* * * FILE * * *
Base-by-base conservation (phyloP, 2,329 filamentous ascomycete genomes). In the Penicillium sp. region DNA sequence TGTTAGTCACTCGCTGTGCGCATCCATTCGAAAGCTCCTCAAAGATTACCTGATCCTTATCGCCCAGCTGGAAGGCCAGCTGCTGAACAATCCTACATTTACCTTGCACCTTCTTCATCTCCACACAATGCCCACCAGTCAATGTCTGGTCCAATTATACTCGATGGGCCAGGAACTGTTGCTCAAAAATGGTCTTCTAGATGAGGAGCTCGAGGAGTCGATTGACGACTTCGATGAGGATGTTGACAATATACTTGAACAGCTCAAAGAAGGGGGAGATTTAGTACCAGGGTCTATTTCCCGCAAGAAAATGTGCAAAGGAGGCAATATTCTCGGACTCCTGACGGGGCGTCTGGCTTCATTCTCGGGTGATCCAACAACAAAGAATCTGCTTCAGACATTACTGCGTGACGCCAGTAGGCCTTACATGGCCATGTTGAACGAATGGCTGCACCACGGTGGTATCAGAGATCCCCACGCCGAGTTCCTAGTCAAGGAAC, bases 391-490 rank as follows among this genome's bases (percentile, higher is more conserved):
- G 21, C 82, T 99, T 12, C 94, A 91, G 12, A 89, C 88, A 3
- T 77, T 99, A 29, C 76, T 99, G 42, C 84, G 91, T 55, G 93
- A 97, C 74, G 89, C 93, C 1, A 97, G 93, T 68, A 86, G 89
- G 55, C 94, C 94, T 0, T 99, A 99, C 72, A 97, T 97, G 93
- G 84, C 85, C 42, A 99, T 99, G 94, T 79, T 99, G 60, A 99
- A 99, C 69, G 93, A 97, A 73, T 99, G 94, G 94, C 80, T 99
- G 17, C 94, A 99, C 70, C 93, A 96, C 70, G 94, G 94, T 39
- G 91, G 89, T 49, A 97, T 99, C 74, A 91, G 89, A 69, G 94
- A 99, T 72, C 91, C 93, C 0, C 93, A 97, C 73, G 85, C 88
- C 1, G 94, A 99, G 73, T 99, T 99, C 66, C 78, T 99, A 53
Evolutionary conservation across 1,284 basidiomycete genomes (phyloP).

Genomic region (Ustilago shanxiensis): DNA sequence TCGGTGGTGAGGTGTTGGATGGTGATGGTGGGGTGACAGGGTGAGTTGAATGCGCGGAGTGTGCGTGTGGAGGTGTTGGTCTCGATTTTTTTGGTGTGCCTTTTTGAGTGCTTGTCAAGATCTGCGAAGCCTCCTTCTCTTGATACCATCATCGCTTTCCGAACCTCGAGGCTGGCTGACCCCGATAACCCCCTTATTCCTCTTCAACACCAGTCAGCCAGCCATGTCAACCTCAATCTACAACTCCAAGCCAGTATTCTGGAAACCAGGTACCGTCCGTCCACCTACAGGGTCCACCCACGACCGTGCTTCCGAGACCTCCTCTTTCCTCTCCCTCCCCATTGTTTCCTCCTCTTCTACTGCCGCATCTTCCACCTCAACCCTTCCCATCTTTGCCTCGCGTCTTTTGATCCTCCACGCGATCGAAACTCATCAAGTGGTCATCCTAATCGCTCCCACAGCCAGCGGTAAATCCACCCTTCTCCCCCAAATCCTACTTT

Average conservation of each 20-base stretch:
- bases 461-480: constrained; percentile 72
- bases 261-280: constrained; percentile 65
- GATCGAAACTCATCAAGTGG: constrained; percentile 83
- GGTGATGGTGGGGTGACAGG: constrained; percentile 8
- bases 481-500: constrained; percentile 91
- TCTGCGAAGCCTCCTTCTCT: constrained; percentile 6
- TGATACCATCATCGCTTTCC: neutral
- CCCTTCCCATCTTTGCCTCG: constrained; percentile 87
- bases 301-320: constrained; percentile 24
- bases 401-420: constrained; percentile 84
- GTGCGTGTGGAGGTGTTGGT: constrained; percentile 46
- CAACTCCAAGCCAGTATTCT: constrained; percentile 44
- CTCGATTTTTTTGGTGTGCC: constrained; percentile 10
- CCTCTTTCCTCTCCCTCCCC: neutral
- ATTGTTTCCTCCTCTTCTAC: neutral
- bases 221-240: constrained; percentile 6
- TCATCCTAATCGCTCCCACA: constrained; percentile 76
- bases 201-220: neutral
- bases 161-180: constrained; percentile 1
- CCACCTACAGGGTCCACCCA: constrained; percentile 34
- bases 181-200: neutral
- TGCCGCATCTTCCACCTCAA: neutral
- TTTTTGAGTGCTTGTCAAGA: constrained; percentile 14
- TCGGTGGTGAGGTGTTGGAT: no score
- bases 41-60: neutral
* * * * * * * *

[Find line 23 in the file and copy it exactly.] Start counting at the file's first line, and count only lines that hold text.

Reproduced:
- bases 301-320: constrained; percentile 24